Health Care

Trent England | January 12, 2018

New Medicaid policy allows state diversity

Trent England

The Trump Administration yesterday announced a shift in Medicaid policy that will allow more diversity in how states design medical welfare programs. In a letter to state Medicaid directors, the Administration said it “will support state efforts to test incentives that make participation in work or other community engagement a requirement for continued Medicaid eligibility or coverage” for able-bodied, working-age adults.

Many policymakers believe such work requirements can have multiple positive effects, including boosting workforce participation, reducing Medicaid costs, and improving people’s health. The letter acknowledges that “a broad range of social, economic, and behavioral factors can have a major impact on an individual’s health and wellness, and a growing body of evidence suggests that targeting certain health determinants, including productive work and community engagement, may improve health outcomes.”

When she was a member of Congress, Gov. Mary Fallin was a strong opponent of Obamacare in part because it stifled state policy innovation in the area of health care. She should take the lead, with this encouragement from the Trump Administration, in redesigning Oklahoma’s Medicaid policies to take advantage of this new flexibility.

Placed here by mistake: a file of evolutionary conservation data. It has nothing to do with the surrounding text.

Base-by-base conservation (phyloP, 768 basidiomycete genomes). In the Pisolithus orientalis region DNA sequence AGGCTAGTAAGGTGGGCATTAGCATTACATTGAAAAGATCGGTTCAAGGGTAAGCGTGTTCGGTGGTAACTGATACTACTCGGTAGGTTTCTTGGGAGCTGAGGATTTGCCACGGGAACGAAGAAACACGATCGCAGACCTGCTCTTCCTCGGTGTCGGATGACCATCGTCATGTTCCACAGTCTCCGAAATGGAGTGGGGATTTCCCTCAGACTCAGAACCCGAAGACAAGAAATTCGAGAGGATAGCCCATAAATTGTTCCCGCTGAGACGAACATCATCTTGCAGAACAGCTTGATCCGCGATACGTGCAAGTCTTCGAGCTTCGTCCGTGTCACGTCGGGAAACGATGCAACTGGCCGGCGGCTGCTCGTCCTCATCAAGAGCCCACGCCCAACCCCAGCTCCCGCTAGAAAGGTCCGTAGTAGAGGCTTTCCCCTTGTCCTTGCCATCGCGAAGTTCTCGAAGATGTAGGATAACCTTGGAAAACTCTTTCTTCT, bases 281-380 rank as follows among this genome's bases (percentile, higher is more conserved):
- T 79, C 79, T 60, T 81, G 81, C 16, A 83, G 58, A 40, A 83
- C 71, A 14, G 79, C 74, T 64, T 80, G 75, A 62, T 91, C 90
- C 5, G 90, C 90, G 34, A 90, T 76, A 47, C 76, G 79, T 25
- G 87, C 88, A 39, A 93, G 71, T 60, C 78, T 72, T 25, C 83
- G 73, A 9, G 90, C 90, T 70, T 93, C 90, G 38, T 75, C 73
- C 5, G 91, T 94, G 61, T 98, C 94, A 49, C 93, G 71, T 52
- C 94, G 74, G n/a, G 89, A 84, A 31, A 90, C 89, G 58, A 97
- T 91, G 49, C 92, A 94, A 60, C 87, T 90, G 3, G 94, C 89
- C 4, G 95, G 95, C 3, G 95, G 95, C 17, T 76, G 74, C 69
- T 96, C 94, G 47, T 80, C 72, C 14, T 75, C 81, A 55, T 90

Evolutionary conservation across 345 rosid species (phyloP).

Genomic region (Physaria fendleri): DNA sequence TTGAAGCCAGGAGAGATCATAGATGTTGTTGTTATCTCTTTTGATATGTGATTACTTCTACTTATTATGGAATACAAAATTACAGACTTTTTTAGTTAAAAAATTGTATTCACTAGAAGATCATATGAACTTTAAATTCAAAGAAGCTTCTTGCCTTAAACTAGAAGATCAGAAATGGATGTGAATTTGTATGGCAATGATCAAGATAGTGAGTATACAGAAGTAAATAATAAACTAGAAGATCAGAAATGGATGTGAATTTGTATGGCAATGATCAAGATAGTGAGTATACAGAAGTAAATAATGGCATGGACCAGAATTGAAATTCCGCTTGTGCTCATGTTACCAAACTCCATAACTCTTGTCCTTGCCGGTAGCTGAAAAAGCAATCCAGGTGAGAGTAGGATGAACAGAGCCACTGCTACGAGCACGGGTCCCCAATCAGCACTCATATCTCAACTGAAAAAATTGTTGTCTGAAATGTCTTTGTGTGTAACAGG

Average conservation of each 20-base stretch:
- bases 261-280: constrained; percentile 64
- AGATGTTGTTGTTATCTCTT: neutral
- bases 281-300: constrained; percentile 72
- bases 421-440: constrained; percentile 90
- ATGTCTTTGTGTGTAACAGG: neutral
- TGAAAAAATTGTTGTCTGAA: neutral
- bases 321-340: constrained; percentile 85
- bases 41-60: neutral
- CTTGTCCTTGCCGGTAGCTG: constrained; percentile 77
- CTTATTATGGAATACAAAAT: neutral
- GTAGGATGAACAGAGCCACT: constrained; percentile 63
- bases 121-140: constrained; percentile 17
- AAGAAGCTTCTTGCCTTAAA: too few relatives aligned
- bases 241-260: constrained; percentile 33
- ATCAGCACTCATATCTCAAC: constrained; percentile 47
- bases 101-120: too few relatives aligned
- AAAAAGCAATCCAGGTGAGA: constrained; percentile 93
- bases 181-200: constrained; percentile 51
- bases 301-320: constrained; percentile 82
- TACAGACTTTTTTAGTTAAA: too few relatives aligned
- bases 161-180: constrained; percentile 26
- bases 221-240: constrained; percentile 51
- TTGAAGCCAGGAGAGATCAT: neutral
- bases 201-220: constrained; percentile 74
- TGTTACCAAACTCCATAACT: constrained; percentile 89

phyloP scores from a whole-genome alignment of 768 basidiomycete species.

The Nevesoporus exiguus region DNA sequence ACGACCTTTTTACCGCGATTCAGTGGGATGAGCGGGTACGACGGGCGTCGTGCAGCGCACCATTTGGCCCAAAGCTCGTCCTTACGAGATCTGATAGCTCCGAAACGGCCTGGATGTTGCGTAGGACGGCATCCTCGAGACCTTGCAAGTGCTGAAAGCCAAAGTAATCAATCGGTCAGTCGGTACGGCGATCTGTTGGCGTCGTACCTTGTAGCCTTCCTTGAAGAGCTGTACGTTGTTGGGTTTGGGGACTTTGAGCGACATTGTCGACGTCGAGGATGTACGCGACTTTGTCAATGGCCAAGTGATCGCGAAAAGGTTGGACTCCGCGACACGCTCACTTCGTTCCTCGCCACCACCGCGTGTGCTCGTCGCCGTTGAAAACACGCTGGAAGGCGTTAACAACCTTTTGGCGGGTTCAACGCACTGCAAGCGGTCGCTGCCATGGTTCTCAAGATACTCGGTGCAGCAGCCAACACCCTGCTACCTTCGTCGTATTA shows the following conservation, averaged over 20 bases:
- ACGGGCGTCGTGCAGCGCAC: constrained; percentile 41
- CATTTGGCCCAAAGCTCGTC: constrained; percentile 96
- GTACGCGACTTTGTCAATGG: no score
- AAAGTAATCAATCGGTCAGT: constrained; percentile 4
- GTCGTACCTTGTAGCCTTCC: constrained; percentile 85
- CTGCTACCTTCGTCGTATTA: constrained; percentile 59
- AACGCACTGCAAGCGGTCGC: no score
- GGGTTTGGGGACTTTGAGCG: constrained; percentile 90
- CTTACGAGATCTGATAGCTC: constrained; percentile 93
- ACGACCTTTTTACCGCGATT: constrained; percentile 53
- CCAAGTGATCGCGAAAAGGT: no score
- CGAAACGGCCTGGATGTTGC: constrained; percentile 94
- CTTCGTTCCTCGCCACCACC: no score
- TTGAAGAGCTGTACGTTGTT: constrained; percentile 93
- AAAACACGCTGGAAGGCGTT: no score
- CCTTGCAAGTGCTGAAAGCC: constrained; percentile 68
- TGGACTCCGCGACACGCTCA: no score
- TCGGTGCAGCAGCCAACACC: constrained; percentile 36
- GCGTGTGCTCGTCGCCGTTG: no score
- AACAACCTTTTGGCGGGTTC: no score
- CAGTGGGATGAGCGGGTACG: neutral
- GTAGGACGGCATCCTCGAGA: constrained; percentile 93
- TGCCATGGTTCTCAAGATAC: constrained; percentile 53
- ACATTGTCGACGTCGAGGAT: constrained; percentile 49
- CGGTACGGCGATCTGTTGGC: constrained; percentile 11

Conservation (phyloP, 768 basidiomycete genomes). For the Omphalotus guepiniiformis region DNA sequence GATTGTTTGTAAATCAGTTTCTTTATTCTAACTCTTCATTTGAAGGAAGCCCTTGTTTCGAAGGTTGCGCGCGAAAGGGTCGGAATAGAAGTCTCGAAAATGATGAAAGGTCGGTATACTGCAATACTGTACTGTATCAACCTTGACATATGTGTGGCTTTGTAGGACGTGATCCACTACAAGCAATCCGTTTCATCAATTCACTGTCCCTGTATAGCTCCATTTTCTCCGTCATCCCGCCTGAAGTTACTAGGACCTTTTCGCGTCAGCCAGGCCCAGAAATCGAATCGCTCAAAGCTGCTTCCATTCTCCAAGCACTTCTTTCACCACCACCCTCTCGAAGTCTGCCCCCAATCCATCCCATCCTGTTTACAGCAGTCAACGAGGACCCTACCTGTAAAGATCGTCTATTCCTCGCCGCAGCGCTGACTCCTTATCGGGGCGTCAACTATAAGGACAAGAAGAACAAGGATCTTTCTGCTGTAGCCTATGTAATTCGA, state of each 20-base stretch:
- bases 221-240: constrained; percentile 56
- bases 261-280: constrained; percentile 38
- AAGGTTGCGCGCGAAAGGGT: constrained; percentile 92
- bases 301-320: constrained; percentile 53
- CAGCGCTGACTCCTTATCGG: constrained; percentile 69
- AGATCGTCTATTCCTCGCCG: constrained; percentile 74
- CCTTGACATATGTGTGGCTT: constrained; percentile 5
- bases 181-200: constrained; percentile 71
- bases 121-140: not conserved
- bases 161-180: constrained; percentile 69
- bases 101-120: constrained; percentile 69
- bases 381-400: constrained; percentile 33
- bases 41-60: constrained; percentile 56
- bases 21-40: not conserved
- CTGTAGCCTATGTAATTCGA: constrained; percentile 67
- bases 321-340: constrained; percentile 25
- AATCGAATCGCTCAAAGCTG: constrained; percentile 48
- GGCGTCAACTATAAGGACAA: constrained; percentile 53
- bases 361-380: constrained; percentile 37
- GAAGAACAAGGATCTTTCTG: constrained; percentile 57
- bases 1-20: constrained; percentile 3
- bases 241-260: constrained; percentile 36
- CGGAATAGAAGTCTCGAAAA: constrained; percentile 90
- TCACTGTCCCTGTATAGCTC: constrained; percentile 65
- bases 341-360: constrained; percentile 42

Trent England David and Ann Brown Distinguished Fellow

Trent England

David and Ann Brown Distinguished Fellow

Trent England is the David and Ann Brown Distinguished Fellow at the Oklahoma Council of Public Affairs, where he previously served as executive vice president. He is also the founder and executive director of Save Our States, which educates Americans about the importance of the Electoral College. England is a producer of the feature-length documentary “Safeguard: An Electoral College Story.” He has appeared three times on Fox & Friends and is a frequent guest on media programs from coast to coast. He is the author of Why We Must Defend the Electoral College and a contributor to The Heritage Guide to the Constitution and One Nation Under Arrest: How Crazy Laws, Rogue Prosecutors, and Activist Judges Threaten Your Liberty. His writing has also appeared in the Wall Street Journal, USA Today, Washington Times, Hillsdale College's Imprimis speech digest, and other publications. Trent formerly hosted morning drive-time radio in Oklahoma City and has filled for various radio hosts including Ben Shapiro. A former legal policy analyst at The Heritage Foundation, he holds a law degree from The George Mason University School of Law and a bachelor of arts in government from Claremont McKenna College.

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